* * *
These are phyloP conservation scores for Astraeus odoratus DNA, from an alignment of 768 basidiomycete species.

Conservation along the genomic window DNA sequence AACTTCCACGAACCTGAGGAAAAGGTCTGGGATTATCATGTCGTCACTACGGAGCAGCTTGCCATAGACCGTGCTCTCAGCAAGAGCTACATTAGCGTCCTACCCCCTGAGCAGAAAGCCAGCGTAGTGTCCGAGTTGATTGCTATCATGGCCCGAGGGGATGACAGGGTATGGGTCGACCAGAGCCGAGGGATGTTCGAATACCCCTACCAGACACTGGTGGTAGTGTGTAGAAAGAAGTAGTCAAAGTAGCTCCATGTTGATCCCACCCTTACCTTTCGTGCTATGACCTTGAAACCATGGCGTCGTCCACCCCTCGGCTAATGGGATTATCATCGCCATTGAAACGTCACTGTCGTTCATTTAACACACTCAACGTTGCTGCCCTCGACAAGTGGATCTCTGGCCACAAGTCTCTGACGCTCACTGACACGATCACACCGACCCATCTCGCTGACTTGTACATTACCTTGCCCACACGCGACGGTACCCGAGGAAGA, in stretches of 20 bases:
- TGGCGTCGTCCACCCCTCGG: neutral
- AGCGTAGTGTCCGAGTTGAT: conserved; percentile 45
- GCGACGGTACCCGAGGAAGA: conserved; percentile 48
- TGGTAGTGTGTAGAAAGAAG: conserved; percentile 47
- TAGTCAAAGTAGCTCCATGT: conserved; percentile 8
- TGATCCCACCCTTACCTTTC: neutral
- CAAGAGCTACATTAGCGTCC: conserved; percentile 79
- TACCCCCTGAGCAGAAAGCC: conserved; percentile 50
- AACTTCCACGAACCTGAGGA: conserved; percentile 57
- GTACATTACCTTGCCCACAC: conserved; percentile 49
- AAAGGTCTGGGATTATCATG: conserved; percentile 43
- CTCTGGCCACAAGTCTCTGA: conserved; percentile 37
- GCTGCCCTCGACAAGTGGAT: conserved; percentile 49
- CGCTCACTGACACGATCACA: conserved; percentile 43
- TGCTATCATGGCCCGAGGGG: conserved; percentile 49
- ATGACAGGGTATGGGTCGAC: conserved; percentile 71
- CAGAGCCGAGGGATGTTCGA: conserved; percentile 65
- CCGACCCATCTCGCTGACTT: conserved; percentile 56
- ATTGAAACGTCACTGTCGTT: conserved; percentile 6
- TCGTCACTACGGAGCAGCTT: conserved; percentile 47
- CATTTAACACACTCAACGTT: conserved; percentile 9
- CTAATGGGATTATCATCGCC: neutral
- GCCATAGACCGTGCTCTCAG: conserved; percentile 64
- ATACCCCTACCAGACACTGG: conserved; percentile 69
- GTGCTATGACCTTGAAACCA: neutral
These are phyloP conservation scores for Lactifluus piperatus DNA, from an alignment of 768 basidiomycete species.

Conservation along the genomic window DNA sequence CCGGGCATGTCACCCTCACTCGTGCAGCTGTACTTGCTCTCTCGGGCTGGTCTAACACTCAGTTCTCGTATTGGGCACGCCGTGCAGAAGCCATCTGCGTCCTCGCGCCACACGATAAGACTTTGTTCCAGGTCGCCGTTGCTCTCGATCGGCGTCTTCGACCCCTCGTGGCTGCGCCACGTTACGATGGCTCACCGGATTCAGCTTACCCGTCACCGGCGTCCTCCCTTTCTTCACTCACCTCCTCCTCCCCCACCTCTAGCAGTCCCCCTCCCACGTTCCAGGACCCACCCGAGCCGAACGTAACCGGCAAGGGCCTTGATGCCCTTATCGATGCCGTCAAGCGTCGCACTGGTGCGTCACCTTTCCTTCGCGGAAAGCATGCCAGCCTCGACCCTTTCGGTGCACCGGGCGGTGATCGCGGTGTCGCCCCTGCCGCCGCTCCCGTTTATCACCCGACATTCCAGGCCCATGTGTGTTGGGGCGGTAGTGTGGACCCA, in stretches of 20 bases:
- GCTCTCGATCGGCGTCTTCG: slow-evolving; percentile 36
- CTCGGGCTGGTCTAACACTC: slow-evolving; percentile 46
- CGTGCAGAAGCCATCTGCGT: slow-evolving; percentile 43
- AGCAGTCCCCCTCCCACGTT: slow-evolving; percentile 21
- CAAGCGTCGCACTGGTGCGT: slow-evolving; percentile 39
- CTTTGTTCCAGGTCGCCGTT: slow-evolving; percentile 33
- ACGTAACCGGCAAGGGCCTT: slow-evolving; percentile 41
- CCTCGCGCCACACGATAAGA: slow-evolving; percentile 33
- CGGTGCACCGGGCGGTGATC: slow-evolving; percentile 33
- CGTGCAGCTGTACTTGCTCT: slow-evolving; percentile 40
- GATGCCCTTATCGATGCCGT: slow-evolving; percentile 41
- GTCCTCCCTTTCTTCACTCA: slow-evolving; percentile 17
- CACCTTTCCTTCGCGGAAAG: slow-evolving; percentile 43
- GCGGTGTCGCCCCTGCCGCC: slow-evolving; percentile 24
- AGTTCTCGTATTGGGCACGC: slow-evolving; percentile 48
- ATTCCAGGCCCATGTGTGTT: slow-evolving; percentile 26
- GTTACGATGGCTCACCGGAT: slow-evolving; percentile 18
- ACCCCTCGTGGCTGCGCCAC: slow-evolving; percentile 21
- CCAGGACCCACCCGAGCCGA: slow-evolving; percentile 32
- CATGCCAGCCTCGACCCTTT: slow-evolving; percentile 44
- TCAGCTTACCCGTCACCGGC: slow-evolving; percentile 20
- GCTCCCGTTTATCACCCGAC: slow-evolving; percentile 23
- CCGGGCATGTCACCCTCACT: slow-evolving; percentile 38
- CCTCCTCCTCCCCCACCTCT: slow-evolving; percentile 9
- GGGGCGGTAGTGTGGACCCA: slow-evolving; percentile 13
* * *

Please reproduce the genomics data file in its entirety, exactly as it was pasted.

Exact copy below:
These are phyloP conservation scores for Astraeus odoratus DNA, from an alignment of 768 basidiomycete species.

Conservation along the genomic window DNA sequence AACTTCCACGAACCTGAGGAAAAGGTCTGGGATTATCATGTCGTCACTACGGAGCAGCTTGCCATAGACCGTGCTCTCAGCAAGAGCTACATTAGCGTCCTACCCCCTGAGCAGAAAGCCAGCGTAGTGTCCGAGTTGATTGCTATCATGGCCCGAGGGGATGACAGGGTATGGGTCGACCAGAGCCGAGGGATGTTCGAATACCCCTACCAGACACTGGTGGTAGTGTGTAGAAAGAAGTAGTCAAAGTAGCTCCATGTTGATCCCACCCTTACCTTTCGTGCTATGACCTTGAAACCATGGCGTCGTCCACCCCTCGGCTAATGGGATTATCATCGCCATTGAAACGTCACTGTCGTTCATTTAACACACTCAACGTTGCTGCCCTCGACAAGTGGATCTCTGGCCACAAGTCTCTGACGCTCACTGACACGATCACACCGACCCATCTCGCTGACTTGTACATTACCTTGCCCACACGCGACGGTACCCGAGGAAGA, in stretches of 20 bases:
- TGGCGTCGTCCACCCCTCGG: neutral
- AGCGTAGTGTCCGAGTTGAT: conserved; percentile 45
- GCGACGGTACCCGAGGAAGA: conserved; percentile 48
- TGGTAGTGTGTAGAAAGAAG: conserved; percentile 47
- TAGTCAAAGTAGCTCCATGT: conserved; percentile 8
- TGATCCCACCCTTACCTTTC: neutral
- CAAGAGCTACATTAGCGTCC: conserved; percentile 79
- TACCCCCTGAGCAGAAAGCC: conserved; percentile 50
- AACTTCCACGAACCTGAGGA: conserved; percentile 57
- GTACATTACCTTGCCCACAC: conserved; percentile 49
- AAAGGTCTGGGATTATCATG: conserved; percentile 43
- CTCTGGCCACAAGTCTCTGA: conserved; percentile 37
- GCTGCCCTCGACAAGTGGAT: conserved; percentile 49
- CGCTCACTGACACGATCACA: conserved; percentile 43
- TGCTATCATGGCCCGAGGGG: conserved; percentile 49
- ATGACAGGGTATGGGTCGAC: conserved; percentile 71
- CAGAGCCGAGGGATGTTCGA: conserved; percentile 65
- CCGACCCATCTCGCTGACTT: conserved; percentile 56
- ATTGAAACGTCACTGTCGTT: conserved; percentile 6
- TCGTCACTACGGAGCAGCTT: conserved; percentile 47
- CATTTAACACACTCAACGTT: conserved; percentile 9
- CTAATGGGATTATCATCGCC: neutral
- GCCATAGACCGTGCTCTCAG: conserved; percentile 64
- ATACCCCTACCAGACACTGG: conserved; percentile 69
- GTGCTATGACCTTGAAACCA: neutral
These are phyloP conservation scores for Lactifluus piperatus DNA, from an alignment of 768 basidiomycete species.

Conservation along the genomic window DNA sequence CCGGGCATGTCACCCTCACTCGTGCAGCTGTACTTGCTCTCTCGGGCTGGTCTAACACTCAGTTCTCGTATTGGGCACGCCGTGCAGAAGCCATCTGCGTCCTCGCGCCACACGATAAGACTTTGTTCCAGGTCGCCGTTGCTCTCGATCGGCGTCTTCGACCCCTCGTGGCTGCGCCACGTTACGATGGCTCACCGGATTCAGCTTACCCGTCACCGGCGTCCTCCCTTTCTTCACTCACCTCCTCCTCCCCCACCTCTAGCAGTCCCCCTCCCACGTTCCAGGACCCACCCGAGCCGAACGTAACCGGCAAGGGCCTTGATGCCCTTATCGATGCCGTCAAGCGTCGCACTGGTGCGTCACCTTTCCTTCGCGGAAAGCATGCCAGCCTCGACCCTTTCGGTGCACCGGGCGGTGATCGCGGTGTCGCCCCTGCCGCCGCTCCCGTTTATCACCCGACATTCCAGGCCCATGTGTGTTGGGGCGGTAGTGTGGACCCA, in stretches of 20 bases:
- GCTCTCGATCGGCGTCTTCG: slow-evolving; percentile 36
- CTCGGGCTGGTCTAACACTC: slow-evolving; percentile 46
- CGTGCAGAAGCCATCTGCGT: slow-evolving; percentile 43
- AGCAGTCCCCCTCCCACGTT: slow-evolving; percentile 21
- CAAGCGTCGCACTGGTGCGT: slow-evolving; percentile 39
- CTTTGTTCCAGGTCGCCGTT: slow-evolving; percentile 33
- ACGTAACCGGCAAGGGCCTT: slow-evolving; percentile 41
- CCTCGCGCCACACGATAAGA: slow-evolving; percentile 33
- CGGTGCACCGGGCGGTGATC: slow-evolving; percentile 33
- CGTGCAGCTGTACTTGCTCT: slow-evolving; percentile 40
- GATGCCCTTATCGATGCCGT: slow-evolving; percentile 41
- GTCCTCCCTTTCTTCACTCA: slow-evolving; percentile 17
- CACCTTTCCTTCGCGGAAAG: slow-evolving; percentile 43
- GCGGTGTCGCCCCTGCCGCC: slow-evolving; percentile 24
- AGTTCTCGTATTGGGCACGC: slow-evolving; percentile 48
- ATTCCAGGCCCATGTGTGTT: slow-evolving; percentile 26
- GTTACGATGGCTCACCGGAT: slow-evolving; percentile 18
- ACCCCTCGTGGCTGCGCCAC: slow-evolving; percentile 21
- CCAGGACCCACCCGAGCCGA: slow-evolving; percentile 32
- CATGCCAGCCTCGACCCTTT: slow-evolving; percentile 44
- TCAGCTTACCCGTCACCGGC: slow-evolving; percentile 20
- GCTCCCGTTTATCACCCGAC: slow-evolving; percentile 23
- CCGGGCATGTCACCCTCACT: slow-evolving; percentile 38
- CCTCCTCCTCCCCCACCTCT: slow-evolving; percentile 9
- GGGGCGGTAGTGTGGACCCA: slow-evolving; percentile 13